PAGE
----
Police Demolish Church House
JAKARTA, Indonesia, July 22 (CDN) – Public order personnel on Monday (July 19) supported Bogor police officers who demolished a house where a church regularly met in a village in Bogor Regency, West Java.
Clashes broke out with church members and others as police tore down the Narogong Pentecostal Church building in Limusnunggal village, Cileungsi sub-district, and officers arrested 10 people. The structure was located on the Narogong Highway in Bogor Regency, south of Jakarta.
Those arrested were questioned and released, according to Police Commissioner Zulkarnain Harahap. Some officers and a civilian were reportedly injured.
Dozens of people tried to stop Bogor police from demolishing the building, as rumors of the impending destruction had spread far beyond the area. Church members had been guarding the building since the early morning the day it was to be demolished, but a senior police official told The Jakarta Post that he suspected many of the demonstrators were from outside the area.
Eddy Hidayat, head of Bogor police operations, said officials were forced to destroy the building because it lacked a use permit.
“The permit was for a home, but it was used as a place of worship,” Hidayat told Compass.
The building coordinator for the Pentecostal church, Hotlan P. Silaen, said police were not neutral in the dispute but succumbed to the pressure of the Muslim group.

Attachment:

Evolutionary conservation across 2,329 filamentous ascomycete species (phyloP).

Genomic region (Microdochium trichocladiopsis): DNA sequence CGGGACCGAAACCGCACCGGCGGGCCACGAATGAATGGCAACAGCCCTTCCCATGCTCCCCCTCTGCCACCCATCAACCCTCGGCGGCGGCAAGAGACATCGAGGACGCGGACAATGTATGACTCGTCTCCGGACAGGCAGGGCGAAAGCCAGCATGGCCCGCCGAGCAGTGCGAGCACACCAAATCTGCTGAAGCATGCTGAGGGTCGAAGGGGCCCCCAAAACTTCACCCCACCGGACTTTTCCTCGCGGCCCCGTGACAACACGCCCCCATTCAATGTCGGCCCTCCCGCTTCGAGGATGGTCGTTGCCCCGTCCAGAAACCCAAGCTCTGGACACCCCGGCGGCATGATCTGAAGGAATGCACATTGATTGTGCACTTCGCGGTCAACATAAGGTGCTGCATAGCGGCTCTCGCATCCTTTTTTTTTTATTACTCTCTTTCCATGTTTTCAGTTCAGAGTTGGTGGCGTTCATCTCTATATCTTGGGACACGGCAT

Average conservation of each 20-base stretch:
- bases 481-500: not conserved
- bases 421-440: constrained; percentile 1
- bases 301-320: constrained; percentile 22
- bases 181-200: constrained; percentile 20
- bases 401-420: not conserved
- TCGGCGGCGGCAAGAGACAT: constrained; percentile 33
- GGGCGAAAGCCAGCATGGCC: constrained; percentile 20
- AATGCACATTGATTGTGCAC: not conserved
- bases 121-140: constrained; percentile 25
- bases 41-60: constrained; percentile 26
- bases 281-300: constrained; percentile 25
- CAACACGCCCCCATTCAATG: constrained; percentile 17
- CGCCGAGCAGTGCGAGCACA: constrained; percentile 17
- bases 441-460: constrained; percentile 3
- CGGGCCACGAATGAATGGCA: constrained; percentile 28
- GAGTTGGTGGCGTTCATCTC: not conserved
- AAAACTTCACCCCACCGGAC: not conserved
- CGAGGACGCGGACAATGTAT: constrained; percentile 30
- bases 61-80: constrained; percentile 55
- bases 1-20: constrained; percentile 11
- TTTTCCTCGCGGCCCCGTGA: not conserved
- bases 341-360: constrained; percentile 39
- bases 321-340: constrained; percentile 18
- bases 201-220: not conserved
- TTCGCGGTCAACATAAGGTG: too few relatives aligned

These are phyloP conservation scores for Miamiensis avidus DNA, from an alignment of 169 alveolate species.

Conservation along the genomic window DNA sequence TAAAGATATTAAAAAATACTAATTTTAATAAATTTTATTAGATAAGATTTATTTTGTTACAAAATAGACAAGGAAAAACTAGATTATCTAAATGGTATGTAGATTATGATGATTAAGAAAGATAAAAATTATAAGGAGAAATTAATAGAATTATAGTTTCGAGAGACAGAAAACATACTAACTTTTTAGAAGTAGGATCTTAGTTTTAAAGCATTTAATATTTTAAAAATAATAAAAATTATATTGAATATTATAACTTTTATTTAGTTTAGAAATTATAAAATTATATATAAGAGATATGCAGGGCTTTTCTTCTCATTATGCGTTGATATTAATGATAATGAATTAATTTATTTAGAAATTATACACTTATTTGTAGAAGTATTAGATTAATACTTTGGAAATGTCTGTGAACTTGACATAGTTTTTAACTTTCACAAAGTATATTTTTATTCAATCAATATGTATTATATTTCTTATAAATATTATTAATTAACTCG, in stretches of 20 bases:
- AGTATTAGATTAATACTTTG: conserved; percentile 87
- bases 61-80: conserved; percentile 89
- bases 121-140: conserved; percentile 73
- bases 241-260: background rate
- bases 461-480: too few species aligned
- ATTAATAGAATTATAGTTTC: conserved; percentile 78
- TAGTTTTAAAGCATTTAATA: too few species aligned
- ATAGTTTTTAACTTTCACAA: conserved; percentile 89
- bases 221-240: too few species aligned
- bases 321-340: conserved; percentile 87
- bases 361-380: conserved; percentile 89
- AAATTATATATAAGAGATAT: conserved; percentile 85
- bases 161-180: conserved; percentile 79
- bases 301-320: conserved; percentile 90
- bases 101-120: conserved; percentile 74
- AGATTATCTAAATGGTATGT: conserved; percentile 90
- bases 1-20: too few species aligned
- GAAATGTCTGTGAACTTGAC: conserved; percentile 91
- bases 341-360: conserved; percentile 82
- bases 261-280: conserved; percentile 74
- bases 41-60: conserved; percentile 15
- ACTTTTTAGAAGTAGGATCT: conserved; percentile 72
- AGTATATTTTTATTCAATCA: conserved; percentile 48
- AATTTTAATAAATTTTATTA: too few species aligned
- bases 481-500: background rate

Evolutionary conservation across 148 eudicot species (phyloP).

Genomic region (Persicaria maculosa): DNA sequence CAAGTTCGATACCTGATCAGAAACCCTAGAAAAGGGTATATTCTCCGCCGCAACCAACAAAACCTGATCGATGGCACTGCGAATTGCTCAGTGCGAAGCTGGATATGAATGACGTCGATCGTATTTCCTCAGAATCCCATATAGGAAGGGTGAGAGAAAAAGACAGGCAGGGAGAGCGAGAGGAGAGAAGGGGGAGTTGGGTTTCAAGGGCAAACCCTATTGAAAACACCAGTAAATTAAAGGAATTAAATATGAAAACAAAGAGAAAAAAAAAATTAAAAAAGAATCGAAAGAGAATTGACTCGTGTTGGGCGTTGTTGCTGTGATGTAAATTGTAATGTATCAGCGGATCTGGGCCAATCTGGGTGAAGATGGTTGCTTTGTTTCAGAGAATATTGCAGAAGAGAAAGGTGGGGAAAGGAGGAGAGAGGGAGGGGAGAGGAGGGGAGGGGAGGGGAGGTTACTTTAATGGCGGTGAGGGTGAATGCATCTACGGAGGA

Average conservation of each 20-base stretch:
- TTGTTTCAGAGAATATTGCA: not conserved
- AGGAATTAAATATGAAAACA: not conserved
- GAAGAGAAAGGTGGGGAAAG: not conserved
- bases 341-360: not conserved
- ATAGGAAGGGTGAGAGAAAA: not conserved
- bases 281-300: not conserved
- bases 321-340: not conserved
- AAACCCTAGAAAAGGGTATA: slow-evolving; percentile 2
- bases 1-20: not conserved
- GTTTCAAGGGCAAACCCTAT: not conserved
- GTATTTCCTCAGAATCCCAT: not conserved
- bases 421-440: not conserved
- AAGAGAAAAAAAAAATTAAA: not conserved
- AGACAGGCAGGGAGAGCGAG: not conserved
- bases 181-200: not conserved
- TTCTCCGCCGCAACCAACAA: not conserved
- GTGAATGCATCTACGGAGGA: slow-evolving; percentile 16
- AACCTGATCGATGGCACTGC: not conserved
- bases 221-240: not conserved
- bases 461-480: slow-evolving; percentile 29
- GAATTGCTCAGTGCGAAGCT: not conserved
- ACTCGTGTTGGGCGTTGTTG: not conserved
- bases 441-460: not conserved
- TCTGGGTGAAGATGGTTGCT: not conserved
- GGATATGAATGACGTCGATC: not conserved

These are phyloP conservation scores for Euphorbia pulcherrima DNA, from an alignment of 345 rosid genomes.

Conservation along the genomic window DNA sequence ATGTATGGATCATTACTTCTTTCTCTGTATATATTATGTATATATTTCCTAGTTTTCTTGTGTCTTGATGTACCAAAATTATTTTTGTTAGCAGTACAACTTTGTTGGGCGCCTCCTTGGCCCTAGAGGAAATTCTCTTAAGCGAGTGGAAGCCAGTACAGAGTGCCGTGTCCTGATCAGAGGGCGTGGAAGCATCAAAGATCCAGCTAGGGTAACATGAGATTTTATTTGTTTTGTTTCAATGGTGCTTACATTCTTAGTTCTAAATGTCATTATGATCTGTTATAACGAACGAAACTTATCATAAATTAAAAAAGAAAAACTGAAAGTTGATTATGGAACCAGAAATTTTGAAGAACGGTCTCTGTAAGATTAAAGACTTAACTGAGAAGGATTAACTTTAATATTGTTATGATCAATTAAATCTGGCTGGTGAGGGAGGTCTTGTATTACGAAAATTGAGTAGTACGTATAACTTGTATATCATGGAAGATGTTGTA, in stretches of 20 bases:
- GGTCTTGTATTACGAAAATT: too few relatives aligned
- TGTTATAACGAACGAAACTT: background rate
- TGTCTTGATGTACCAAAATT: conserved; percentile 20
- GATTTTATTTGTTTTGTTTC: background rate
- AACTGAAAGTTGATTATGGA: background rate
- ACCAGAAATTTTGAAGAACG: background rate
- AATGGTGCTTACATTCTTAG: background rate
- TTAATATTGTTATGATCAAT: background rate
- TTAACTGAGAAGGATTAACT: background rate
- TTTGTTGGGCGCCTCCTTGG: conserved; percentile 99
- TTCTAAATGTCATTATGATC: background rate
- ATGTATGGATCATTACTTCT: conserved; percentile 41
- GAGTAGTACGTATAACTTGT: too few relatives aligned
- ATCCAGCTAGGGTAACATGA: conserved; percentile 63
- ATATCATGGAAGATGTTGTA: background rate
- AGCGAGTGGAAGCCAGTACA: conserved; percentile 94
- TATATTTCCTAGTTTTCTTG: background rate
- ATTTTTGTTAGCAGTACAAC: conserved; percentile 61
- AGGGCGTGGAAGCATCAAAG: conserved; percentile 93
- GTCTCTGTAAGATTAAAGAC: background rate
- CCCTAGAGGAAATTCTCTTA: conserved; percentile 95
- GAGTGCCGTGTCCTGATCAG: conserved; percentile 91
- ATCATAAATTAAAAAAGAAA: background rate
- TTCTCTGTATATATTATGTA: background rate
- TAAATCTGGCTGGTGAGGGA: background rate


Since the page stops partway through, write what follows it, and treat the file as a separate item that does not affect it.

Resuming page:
“The clash with citizens could have been avoided if the police had been neutral and not been goaded into a situation that caused bodily harm,” Silaen said.
Area residents, including non-Christians, had accepted the presence of the church, said local Block Captain Junaedi Syamsudin. He said local people had no objections to the church and there had never been any problems with its presence.
“It was named a house of worship, and there was no problem,” he told Compass, adding that conflicts may have arisen because the church was located in a house rather than in a traditional church building.
The church met without incident until the emergence in 2008 of an opposition group calling itself the Forum of the Muslim Brotherhood of Limusnanggal, Syamsudin said. This group worked persistently to have the church eliminated, and three months ago its members went to Cileungsi offices to object to its presence.
The Islamic group “met with regency officials and had an audience with the regent,” Syamsudin said. “In the last meeting with the regent, he promised that his orders would be carried out on July 19.”
Deputy Senior Police Commissioner Tomex Kurniawan maintained that the police presence had been positive and kept the conflict from spreading.
“Hundreds of people were blocking the way and prepared to fight when the house of worship was demolished,” he said, asserting that officers were able to calm emotions and forestall further violence. “We worked to keep the hundreds from being drawn in to fighting against officials.”
Kurniawan said two of his men were injured while trying to maintain peace.
The Rev. Rekson Sitorus said the more than 200 people who attend the church, which has existed since 2006, have lost their place of worship. The nearest venue for worship is far away for the congregation, many of whom work in the Bantar Gebang garbage dump, he said.
The church is in the process of applying for a permit for a church building, he said.
Sitorus said the church will take legal action against those responsible for demolishing the house, including the Bogor administration.